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Exp Neurobiol. 2016 Dec;25(6):277-295. doi: 10.5607/en.2016.25.6.277. Epub 2016 Nov 23.

Molecular Neuroimaging in Posttraumatic Stress Disorder.

Author information

1
Ewha Brain Institute, Ewha Womans University, Seoul 03760, Korea.; Interdisciplinary Program in Neuroscience, College of Natural Sciences, Seoul National University, Seoul 08826, Korea.
2
Ewha Brain Institute, Ewha Womans University, Seoul 03760, Korea.; Department of Brain and Cognitive Sciences, Ewha Womans University, Seoul 03760, Korea.
3
Ewha Brain Institute, Ewha Womans University, Seoul 03760, Korea.; College of Pharmacy and Division of Life and Pharmaceutical Sciences, Ewha Womans University, Seoul 03760, Korea.

Abstract

Over the past decade, an increasing number of neuroimaging studies have provided insight into the neurobiological mechanisms of posttraumatic stress disorder (PSTD). In particular, molecular neuroimaging techniques have been employed in examining metabolic and neurochemical processes in PTSD. This article reviews molecular neuroimaging studies in PTSD and focuses on findings using three imaging modalities including positron emission tomography (PET), single photon emission computed tomography (SPECT), and magnetic resonance spectroscopy (MRS). Although there were some inconsistences in the findings, patients with PTSD showed altered cerebral metabolism and perfusion, receptor bindings, and metabolite profiles in the limbic regions, medial prefrontal cortex, and temporal cortex. Studies that have investigated brain correlates of treatment response are also reviewed. Lastly, the limitations of the molecular neuroimaging studies and potential future research directions are discussed.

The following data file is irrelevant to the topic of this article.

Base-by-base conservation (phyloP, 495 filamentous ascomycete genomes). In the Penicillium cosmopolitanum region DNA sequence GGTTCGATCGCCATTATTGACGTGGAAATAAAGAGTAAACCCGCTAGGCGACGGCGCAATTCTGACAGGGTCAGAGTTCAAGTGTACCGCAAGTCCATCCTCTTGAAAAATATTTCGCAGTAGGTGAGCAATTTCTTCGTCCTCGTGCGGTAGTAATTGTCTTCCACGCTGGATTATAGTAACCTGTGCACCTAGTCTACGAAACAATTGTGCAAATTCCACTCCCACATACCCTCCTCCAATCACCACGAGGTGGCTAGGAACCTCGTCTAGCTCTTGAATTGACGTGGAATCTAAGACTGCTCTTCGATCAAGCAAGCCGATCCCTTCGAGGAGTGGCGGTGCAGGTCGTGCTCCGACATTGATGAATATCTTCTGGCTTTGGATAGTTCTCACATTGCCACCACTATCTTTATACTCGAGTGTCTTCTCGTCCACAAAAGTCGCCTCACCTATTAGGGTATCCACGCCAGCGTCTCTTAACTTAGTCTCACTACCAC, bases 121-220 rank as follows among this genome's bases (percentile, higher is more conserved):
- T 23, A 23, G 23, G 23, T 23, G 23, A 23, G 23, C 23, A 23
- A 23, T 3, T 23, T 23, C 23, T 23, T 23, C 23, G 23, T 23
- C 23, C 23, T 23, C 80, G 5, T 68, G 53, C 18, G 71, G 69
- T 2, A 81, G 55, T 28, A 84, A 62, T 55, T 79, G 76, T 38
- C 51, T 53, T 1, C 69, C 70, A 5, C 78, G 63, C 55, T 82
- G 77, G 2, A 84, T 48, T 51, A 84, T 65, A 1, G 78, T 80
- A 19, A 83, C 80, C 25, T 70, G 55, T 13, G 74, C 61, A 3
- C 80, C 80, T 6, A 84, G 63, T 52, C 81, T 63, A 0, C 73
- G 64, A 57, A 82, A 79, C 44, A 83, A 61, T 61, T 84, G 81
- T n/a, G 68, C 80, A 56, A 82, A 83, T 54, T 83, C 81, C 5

KEYWORDS:

Magnetic resonance spectroscopy (MRS); Molecular neuroimaging; Positron emission tomography (PET); Posttraumatic stress disorder (PTSD); Single photon emission computed tomography (SPECT)

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